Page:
Life application: Forgive others as Christ has forgiven you. To understand what this means, re-read the comments above.

Lord God, thank You for the forgiveness which is found in Christ Jesus my Lord. It is unmerited, complete, and permanent, and it came by a simple act of free-will when I realized I was an offender against You. In my confession, You have freely and fully forgiven me. Now give me the desire to tell others about Your goodness. May all understand that Your forgiveness is not unconditional, but it is already available. By a simple acceptance that Christ died for us, any and all can be saved. What a great God! What a marvelous offer. Thank You for the forgiveness which is found in Christ Jesus my Lord! Amen.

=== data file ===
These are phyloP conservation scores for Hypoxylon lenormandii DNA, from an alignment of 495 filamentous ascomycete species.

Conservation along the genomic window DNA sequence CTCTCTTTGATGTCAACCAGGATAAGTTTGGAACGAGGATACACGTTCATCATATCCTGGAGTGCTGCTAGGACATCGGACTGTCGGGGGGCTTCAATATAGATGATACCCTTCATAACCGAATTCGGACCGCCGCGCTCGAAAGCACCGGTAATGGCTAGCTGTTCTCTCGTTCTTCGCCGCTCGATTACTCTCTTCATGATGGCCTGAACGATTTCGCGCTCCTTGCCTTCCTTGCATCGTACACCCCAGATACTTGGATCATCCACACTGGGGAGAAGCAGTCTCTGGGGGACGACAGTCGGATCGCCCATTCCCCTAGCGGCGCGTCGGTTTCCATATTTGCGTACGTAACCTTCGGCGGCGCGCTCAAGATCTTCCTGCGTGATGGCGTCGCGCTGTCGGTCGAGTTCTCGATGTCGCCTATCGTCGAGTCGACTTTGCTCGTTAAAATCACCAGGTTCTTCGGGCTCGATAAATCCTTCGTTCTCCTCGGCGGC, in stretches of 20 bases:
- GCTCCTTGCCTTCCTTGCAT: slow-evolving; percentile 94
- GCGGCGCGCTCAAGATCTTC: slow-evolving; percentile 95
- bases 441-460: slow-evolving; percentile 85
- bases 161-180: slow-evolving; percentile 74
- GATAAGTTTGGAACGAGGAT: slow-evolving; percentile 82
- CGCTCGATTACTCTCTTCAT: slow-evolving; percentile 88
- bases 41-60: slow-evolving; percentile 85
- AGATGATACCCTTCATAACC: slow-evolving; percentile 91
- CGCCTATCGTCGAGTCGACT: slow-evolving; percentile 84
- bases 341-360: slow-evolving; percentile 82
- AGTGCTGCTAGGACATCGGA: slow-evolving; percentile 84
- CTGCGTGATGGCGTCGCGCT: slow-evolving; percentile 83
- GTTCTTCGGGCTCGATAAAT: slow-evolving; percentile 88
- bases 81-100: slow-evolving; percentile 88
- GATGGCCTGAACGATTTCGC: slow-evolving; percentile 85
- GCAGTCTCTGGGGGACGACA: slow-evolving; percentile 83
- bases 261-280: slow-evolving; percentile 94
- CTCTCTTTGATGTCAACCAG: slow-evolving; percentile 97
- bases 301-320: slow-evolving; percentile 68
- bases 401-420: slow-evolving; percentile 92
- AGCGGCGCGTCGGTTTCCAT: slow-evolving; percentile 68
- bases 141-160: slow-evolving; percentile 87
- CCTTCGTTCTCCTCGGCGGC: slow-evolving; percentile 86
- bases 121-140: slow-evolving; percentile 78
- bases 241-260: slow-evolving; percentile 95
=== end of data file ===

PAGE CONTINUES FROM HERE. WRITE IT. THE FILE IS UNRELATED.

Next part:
Ephesians 4:31


Friday, 30 September 2016

Let all bitterness, wrath, anger, clamor, and evil speaking be put away from you, with all malice. Ephesians 4:31

Paul has just stated that we are to “not grieve the Holy Spirit of God.” This list is certainly given to include those things which would cause this to occur. He is admonishing us that these things will keep us from being filled with the Spirit. Instead, they are an indication of walking in a carnal way which is opposed to a Spirit-led life. The list will go on into the next chapter as well.

He begins with “bitterness.” The word “bitterness” is a good translation of the Greek. It indicates having an embittered or resentful spirit. We are to avoid this and to instead let go of those things which well up and poison our inner selves.

“Wrath” is a word which signifies “getting heated up” or “breathing violently.” It is a “passion-driven behavior, i.e. actions emerging out of strong impulses (intense emotion)” (HELPS Word Studies).